Agron. Sustain. Dev.
Volume 29, Number 2, April-June 2009
Page(s) 371 - 379
Published online 18 October 2008
Agron. Sustain. Dev. 29 (2009) 371-379
DOI: 10.1051/agro:2008046

A method for assessing available phosphorus content in arable topsoils over large spatial scales

Stéphane Follain1, 2, Christian Schvartz1, Pascal Denoroy3, Christine Villette4, Nicolas P.A. Saby5, Dominique Arrouays5, Blandine Lemercier6 and Christian Walter6

1  ISA, Laboratoire Sols et Environnement, 48 boulevard Vauban, 59046 Lille, France
2  UMR LISAH / Montpellier SupAgro / INRA / IRD, 2 place Pierre Viala, 34060 Montpellier Cedex 2, France
3  UMR INRA / ENITA Bordeaux, TCEM (1220), INRA Centre de Recherche de Bordeaux-Aquitaine, 71 avenue Edouard Bourlaux, BP 81, 33883 Villenave d'Ornon Cedex, France
4  Laboratoire Départemental d'Analyses et de Recherche, rue Fernand Christ, 02007 Laon Cedex, France
5  INRA, US 1106, CR d'Orléans, Unité Infosol, avenue de la Pomme de Pin, BP 20619 Ardon, 45166 Olivet Cedex, France
6  UMR INRA / Agrocampus Rennes Sol, Agronomie et Spatialisation, 65 rue de Saint-Brieuc, CS 84215, 35042 Rennes, France

Accepted 9 July 2008 ; published online 18 October 2008

Abstract - Human activities, and more specifically agricultural activities, have modified the way the ecosystem functions through the use of fertilizers. When these inputs are not being utilized reasonably, they can lead to a degradation in both soil and water quality. As a result of the subsequent environmental problems and socio-economic constraints, the concept of sustainable fertilization was born. The main goal behind sustainable fertilization is to reduce the amount of fertilizers used while maintaining soil fertility and farmer revenues. We have designed herein a methodology for assessing the phosphorus bioavailability in arable topsoils on France's national scale, on the basis of this sustainable fertilization concept. We will consider the sustainability of a cropping system that requires balancing nutrient removal from the soil by fertilization, in order to avoid environmental risks. The originality of this method lies in quantitative results stemming from the French Soil Test Database (BDAT) and their evaluation using the RegiFert $^{\circledR}$ software, which incorporates soil characteristics and crop sensitivity to nutrient availability. According to the proposed procedure, we determined the phosphorus bioavailability class of French arable soils at the cantonal scale. Cantons are areas of average surface of 140 km2. This methodology constitutes an attempt to gather all analytical results into a common diagnostic framework on the national scale (for France), while taking into account the local pedological context and crop production requirements. With this procedure, we are able to conclude that 77% of cantons are situated below the critical level regarding crop needs. Furthermore, this diagnosis suggests that the available phosphorus content in soils is considered insufficient with respect to any crop potential requirement. From an environmental standpoint, however, this situation could be considered as generating the lowest pollution risk. Nevertheless, 23% of the cantons exhibit a soil phosphorus accumulation that is not necessary with regard to agricultural uses. In this case, no fertilization is required and the pollution risk is increased. On the national scale, bioavailability class frequencies are structured spatially, with gradients correlated to soil parameter spatial distribution, and tend to reflect land use patterns.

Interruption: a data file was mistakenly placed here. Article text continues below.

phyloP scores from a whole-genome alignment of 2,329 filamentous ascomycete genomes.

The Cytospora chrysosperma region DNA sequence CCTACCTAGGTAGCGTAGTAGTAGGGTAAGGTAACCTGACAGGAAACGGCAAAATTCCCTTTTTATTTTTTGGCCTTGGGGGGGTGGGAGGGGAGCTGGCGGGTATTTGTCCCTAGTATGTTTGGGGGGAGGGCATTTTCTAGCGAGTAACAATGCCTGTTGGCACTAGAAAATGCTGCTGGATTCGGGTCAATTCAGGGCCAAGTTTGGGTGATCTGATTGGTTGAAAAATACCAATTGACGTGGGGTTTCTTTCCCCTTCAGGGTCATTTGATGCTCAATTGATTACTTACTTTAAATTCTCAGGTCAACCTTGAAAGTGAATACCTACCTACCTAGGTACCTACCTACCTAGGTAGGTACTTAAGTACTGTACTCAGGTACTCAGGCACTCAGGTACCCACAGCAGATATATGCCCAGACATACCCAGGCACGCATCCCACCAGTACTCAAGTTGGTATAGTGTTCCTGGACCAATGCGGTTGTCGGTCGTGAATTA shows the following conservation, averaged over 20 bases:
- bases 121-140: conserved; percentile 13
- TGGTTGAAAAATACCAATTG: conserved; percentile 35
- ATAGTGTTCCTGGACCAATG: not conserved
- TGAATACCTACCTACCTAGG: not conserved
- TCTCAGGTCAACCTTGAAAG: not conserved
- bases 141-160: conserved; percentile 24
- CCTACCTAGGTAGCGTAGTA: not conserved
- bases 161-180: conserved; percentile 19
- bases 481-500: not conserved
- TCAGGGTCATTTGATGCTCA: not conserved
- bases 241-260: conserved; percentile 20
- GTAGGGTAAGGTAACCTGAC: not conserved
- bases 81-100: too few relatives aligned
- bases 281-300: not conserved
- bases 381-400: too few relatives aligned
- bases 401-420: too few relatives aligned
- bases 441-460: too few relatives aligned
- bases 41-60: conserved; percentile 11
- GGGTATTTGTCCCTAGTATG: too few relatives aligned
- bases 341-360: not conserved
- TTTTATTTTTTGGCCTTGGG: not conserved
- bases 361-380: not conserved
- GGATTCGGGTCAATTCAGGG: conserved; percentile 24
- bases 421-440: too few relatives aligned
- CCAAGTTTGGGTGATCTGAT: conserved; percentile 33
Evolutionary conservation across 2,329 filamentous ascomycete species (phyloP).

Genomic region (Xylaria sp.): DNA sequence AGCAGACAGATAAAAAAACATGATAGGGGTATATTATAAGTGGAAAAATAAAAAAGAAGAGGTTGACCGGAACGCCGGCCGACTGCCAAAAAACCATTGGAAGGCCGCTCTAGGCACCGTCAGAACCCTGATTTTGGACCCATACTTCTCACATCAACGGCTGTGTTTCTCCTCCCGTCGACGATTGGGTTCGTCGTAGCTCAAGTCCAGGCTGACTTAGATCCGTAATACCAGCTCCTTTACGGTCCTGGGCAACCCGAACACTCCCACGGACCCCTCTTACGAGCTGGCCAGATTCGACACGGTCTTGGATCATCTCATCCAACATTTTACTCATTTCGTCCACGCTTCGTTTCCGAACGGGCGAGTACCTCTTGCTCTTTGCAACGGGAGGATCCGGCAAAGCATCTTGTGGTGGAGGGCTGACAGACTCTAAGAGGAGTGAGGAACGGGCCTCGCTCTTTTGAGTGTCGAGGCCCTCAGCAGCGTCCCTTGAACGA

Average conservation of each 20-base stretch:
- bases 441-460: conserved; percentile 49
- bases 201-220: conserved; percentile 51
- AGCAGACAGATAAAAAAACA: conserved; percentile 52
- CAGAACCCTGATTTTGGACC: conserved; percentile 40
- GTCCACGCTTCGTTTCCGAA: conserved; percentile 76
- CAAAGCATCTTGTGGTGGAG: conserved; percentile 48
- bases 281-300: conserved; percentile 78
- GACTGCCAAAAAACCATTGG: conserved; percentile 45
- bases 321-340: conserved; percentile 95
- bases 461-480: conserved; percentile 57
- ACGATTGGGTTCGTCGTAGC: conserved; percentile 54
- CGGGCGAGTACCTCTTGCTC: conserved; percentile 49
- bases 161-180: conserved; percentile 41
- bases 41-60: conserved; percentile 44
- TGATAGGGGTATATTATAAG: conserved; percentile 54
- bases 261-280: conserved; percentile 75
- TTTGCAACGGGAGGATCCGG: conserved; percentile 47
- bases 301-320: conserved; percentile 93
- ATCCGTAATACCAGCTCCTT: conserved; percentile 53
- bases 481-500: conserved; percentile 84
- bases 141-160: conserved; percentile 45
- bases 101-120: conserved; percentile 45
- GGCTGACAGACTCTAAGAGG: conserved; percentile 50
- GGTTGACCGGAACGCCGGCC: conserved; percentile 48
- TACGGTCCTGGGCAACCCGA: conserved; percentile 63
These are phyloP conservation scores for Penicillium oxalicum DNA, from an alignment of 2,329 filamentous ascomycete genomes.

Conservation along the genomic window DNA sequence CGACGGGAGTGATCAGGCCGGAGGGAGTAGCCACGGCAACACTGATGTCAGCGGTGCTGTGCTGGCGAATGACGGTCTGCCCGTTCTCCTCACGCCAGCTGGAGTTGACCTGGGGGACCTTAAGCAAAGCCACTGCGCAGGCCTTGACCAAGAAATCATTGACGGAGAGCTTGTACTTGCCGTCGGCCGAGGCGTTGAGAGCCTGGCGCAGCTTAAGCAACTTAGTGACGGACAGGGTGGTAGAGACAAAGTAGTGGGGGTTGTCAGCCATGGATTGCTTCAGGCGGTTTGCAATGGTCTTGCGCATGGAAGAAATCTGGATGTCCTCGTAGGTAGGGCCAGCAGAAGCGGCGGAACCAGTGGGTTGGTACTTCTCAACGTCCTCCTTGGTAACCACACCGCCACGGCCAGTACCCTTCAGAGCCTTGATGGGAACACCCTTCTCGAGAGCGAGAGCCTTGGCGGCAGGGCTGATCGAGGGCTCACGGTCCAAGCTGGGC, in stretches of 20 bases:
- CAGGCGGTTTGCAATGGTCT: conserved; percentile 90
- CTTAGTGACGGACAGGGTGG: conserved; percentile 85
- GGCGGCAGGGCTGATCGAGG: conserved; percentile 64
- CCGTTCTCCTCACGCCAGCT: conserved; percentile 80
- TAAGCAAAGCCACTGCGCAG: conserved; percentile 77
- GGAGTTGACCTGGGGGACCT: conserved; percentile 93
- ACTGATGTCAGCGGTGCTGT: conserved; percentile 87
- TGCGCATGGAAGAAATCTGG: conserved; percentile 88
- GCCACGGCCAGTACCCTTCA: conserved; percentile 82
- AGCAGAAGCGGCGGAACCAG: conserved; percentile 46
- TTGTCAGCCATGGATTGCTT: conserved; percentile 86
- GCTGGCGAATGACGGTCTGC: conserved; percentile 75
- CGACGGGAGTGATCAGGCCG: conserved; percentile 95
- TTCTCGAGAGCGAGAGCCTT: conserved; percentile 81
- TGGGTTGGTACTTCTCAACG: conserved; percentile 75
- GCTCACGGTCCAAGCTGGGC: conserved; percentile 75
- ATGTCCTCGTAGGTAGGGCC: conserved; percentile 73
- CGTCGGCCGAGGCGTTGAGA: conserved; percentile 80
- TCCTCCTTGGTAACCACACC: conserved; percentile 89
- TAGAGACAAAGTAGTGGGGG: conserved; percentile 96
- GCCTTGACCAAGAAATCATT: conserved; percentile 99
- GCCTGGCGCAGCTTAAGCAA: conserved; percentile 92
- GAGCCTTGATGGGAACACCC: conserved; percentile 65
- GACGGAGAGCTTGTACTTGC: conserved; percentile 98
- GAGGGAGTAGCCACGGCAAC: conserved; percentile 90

Key words: soil fertility / sustainable agriculture / sustainable fertilization / available phosphorus / soil database / BDAT

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© INRA, EDP Sciences 2008